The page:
Wander through the Old Town
The Old Town of Corfu is a UNESCO World Heritage site, so it needs to be included on any list of things to do in Corfu. As opposed to some of the smaller Greek islands, Corfu’s capital is quite lively and worth a visit at any time of the year, though quite honestly I didn’t find it as beautiful as the Rhodes Old Town, or those main towns in the Cyclades.
Still, simply strolling through the narrow alleys and admiring the beautiful façades is a wonderful experience.
In a way, walking through Corfu’s Old Town is like being in two countries at once: Greece and Italy. Corfu was under Venetian rule for several centuries, so the architecture in the old town with its colorful buildings looks surprisingly different from the rest of Greece and more like what you would find in an Italian city.
If you walk around for a while, you may stumble upon a free concert. Corfu is known in Greece for its many marching bands and general musicality, so it comes as no surprise that live concerts on the streets of the Old Town take place regularly.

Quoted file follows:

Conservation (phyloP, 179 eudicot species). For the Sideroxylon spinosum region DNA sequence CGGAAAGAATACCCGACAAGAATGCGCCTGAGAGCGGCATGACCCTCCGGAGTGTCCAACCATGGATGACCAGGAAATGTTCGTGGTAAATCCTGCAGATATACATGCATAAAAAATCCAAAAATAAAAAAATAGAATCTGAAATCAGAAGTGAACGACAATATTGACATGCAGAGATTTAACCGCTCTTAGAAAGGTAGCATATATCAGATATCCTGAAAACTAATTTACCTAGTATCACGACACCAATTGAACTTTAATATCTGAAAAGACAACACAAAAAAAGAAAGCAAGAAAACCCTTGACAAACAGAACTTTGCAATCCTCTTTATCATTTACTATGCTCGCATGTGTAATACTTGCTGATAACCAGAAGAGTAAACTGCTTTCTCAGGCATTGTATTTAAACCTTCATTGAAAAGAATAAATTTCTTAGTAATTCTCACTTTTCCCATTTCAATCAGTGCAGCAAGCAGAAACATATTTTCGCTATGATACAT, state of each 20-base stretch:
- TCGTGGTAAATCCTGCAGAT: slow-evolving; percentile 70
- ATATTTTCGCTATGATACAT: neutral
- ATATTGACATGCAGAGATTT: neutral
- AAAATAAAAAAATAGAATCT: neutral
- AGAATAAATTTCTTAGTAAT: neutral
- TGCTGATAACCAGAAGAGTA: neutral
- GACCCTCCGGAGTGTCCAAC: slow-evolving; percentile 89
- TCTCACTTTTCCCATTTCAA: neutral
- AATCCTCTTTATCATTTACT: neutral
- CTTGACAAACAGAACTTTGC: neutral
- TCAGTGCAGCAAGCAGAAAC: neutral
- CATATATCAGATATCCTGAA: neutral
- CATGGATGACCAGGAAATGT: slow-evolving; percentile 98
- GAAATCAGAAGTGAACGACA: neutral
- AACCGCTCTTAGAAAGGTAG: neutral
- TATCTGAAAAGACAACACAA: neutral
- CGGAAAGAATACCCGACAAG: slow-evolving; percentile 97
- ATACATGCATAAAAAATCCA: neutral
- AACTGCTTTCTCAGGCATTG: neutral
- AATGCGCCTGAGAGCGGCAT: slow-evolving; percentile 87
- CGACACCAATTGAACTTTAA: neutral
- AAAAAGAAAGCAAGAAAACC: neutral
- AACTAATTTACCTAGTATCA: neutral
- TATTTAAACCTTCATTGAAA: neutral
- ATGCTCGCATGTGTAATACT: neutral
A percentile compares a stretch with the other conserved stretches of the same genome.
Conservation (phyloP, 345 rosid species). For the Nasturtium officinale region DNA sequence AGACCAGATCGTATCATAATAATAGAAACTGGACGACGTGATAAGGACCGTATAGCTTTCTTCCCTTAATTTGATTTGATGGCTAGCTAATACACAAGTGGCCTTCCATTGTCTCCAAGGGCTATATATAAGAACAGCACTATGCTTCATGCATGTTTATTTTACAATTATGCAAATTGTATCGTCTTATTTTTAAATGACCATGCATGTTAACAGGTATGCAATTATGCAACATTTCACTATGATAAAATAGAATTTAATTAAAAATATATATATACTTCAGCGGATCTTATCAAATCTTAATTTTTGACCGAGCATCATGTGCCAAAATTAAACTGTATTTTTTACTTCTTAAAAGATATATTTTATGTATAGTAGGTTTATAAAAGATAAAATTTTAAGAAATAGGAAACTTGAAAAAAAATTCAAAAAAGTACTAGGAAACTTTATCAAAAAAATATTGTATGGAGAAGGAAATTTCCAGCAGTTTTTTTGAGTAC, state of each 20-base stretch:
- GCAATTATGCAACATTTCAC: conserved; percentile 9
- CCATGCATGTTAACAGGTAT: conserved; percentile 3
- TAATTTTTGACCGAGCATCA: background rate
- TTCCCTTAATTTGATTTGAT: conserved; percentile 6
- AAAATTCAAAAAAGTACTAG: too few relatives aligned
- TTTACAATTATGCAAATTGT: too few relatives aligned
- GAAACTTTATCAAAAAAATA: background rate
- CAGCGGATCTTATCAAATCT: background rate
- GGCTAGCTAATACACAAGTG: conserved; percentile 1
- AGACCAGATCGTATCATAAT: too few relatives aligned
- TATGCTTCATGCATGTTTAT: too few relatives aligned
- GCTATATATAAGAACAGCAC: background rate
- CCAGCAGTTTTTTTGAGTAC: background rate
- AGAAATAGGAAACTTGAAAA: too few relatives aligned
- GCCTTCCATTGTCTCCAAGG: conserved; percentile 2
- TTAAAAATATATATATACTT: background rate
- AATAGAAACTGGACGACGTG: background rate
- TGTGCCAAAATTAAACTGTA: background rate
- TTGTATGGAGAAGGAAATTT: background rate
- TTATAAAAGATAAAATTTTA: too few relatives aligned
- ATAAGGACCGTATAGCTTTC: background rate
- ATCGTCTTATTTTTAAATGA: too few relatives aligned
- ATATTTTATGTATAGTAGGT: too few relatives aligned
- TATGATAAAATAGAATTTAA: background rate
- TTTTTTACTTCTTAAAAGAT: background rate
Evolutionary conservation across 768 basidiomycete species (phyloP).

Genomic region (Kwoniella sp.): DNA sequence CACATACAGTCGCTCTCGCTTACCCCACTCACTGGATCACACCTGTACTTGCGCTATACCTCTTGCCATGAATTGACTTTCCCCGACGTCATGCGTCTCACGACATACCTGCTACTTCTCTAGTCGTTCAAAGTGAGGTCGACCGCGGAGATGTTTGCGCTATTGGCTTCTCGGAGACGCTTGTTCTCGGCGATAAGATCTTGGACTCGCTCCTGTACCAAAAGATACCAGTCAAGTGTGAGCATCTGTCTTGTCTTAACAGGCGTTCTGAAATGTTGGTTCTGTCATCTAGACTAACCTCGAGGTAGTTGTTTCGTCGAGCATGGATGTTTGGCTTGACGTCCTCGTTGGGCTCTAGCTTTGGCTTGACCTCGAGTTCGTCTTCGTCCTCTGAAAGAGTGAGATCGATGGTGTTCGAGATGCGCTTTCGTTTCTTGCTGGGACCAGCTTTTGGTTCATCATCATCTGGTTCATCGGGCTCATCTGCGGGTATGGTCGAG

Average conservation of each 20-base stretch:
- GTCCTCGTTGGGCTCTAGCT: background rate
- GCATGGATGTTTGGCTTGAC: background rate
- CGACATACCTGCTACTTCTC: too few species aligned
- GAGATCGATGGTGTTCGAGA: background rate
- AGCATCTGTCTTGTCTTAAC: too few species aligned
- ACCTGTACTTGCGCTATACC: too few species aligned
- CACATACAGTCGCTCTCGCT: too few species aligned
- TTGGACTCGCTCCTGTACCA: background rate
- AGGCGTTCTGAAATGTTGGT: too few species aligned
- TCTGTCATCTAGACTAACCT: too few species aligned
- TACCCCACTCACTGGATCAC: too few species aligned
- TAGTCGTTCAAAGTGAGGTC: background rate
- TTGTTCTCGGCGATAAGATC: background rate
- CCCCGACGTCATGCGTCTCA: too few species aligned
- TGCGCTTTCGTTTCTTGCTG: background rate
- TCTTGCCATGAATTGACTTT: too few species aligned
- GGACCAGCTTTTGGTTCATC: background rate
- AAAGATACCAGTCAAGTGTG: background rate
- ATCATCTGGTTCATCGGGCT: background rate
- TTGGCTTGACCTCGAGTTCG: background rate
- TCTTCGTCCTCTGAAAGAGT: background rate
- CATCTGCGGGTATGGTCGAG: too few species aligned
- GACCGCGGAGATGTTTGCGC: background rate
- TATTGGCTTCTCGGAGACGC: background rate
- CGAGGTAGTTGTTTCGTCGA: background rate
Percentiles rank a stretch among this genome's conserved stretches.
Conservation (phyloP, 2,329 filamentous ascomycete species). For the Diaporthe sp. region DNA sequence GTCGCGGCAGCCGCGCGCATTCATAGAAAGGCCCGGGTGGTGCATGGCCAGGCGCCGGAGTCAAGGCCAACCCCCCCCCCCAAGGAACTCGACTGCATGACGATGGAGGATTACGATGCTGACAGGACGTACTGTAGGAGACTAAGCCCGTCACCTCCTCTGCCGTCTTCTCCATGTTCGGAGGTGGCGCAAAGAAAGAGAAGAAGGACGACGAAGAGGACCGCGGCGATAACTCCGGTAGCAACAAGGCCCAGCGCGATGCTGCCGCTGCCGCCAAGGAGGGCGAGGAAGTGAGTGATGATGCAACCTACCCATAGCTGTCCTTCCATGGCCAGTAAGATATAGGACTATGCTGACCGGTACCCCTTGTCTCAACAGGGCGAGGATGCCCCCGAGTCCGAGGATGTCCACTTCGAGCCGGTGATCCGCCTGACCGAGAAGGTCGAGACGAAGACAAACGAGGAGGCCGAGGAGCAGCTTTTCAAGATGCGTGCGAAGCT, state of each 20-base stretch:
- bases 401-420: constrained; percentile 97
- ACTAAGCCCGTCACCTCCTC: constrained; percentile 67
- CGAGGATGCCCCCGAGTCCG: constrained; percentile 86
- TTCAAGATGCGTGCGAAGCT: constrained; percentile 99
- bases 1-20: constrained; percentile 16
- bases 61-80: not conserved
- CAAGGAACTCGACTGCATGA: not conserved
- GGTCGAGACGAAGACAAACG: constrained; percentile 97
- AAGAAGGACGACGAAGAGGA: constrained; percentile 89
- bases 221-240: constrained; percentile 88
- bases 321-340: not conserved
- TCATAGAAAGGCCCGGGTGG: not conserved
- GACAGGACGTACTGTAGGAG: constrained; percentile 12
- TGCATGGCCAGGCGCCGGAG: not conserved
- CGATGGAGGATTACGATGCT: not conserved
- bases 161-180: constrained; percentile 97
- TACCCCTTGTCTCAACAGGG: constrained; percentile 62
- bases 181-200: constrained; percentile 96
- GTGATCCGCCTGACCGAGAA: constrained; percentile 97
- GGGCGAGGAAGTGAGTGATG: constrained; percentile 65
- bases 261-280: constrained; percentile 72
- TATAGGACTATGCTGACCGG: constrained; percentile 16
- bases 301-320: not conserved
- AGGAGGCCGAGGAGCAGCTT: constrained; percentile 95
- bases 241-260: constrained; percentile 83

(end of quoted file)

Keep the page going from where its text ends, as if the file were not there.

If you’re in for some less-known history, make your way to Corfu’s old Jewish quarter. Sadly, during the Second World War, many of Corfu’s Jews were deported. As such, the community today is quite small, but you can still visit the small synagogue.
Indulge in local food
Greece is famous for its cuisine, but there is something special about the food you can find in Corfu. Namely, there is one particular ingredient that you may not be familiar with yet: the kumquat fruit.
Kumquat is a citrus fruit you will find in local liqueurs and sweets. Its flavor takes a bit getting used to, but you should try it nonetheless.
While kumquat comes from China, in Greece the fruit is mainly cultivated on Corfu. Corfu produces 140 tonnes of kumquat every year! So enjoy the vitamin A and C while you are visiting.